UPDATE 17 AUGUST 2015: Since this post was published Andy Burnham has announced a plan to renationalise the railways “line by line” as existing operator franchises expire.
I really envy those comrades who’ve made their choice in the Labour leadership election and can get stuck into what we love best – bickering among ourselves. I feel left out. I’m all over the place. I change my mind hourly. I’ve toyed with “interesting” preference votes (like Kendall 1, Corbyn 2, and vice-versa) and spoiling my ballot paper altogether (how do you do that online?). For wildly different reasons, I can still see myself voting for any of the four candidates.
So I thought I might try to flush myself out by blogging something about each one, starting, for no paticular reason, with Liz Kendall. Hopefully, I’ll get round to Jeremy, Andy and Yvette in the next couple of weeks.
Kendall sometimes seems to have gone out of her way to alienate traditionally-minded Labour members and has based her campaign so far largely on claims that she has the best chance of winning the 2020 election.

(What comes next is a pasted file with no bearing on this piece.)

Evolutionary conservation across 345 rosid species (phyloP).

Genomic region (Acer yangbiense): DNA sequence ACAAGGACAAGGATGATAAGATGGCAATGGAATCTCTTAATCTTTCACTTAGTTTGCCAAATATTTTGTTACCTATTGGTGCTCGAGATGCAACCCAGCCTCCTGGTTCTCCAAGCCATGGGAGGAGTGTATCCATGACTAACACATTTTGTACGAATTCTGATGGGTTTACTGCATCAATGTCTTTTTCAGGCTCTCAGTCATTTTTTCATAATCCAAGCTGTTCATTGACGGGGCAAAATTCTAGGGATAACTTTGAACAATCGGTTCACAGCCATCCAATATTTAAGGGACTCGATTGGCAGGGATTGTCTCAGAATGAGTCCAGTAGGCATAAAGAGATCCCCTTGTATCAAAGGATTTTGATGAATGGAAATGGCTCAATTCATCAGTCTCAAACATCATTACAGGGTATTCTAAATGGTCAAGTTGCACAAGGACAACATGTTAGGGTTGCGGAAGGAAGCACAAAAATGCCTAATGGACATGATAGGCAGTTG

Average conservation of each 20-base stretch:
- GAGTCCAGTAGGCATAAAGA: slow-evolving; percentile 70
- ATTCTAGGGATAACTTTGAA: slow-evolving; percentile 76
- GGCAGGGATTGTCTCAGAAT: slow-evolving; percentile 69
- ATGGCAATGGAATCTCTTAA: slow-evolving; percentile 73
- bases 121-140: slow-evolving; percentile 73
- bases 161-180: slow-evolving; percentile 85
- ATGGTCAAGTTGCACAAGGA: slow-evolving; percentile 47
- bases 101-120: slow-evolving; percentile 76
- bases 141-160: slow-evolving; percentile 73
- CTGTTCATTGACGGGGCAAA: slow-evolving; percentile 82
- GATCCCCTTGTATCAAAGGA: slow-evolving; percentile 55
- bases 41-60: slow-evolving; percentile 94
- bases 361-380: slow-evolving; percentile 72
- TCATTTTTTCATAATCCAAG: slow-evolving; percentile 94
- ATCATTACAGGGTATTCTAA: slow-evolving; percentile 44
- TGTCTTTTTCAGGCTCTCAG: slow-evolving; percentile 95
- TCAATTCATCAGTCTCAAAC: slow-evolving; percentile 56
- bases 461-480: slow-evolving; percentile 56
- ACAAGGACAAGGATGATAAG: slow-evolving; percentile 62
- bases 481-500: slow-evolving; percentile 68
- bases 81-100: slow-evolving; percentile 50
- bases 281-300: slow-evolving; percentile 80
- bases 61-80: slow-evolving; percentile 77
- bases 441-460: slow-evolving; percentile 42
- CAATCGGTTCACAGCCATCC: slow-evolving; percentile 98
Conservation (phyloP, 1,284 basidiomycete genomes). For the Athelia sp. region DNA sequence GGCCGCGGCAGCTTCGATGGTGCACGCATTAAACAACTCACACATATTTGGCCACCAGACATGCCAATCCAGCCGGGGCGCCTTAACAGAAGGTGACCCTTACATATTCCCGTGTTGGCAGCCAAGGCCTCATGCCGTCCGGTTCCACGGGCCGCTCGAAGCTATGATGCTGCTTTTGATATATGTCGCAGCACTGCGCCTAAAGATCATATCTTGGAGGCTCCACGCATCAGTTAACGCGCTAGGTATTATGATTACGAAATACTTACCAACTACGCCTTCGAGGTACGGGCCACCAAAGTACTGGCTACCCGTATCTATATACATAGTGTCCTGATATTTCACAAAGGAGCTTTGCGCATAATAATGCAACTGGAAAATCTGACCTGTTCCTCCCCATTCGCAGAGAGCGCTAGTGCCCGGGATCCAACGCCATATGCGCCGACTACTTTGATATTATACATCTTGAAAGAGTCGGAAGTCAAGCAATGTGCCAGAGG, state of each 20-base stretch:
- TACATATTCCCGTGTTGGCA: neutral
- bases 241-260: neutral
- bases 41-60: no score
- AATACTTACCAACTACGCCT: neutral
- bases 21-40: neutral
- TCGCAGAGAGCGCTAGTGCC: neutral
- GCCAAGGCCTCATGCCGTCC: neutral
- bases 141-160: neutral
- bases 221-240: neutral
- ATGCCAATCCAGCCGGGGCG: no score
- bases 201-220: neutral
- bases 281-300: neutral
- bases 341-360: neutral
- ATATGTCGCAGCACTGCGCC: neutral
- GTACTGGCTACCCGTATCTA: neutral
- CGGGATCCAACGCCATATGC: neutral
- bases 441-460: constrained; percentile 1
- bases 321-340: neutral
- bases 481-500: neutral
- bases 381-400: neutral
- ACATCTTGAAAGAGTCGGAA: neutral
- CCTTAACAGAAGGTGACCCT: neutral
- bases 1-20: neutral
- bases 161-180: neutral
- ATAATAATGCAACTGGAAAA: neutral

If that were anywhere near true, I would vote for her like a shot, even though winning elections on policies you don’t like seems almost as pointless to me as losing them on policies that you do. Principles without power are worthless, true, but so is power without principles (unless you happen to be the one wielding the power). But Labour is facing an existential crisis and there’s no viable left-wing alternative as a party of government. If Liz can turn it round, so be it.
But my real problem with backing Liz Kendall is that her election winning strategy doesn’t work. I’ve tried to get my head round it, but the numbers just don’t stack up.
I’ve seen nothing from Team Kendall which suggests that their plan is anything other than to try to repeat the New Labour strategy of the 1990s. That wasn’t as sophisticated as terms like “triangulation” made it sound. Basically, Tony Blair tried to win over “centrist” or “soft” Tories by adopting key elements of the Tory programme: privatisation, deregulation, benefit cuts and so on. The calculation, broadly correct in the 1990s, was that Labour’s “core” vote among working class people and middle-class lefties had nowhere else to go. It worked pretty well, although the long-term damage in terms of loss of faith among Labour’s traditional supporters is only now becoming apparent.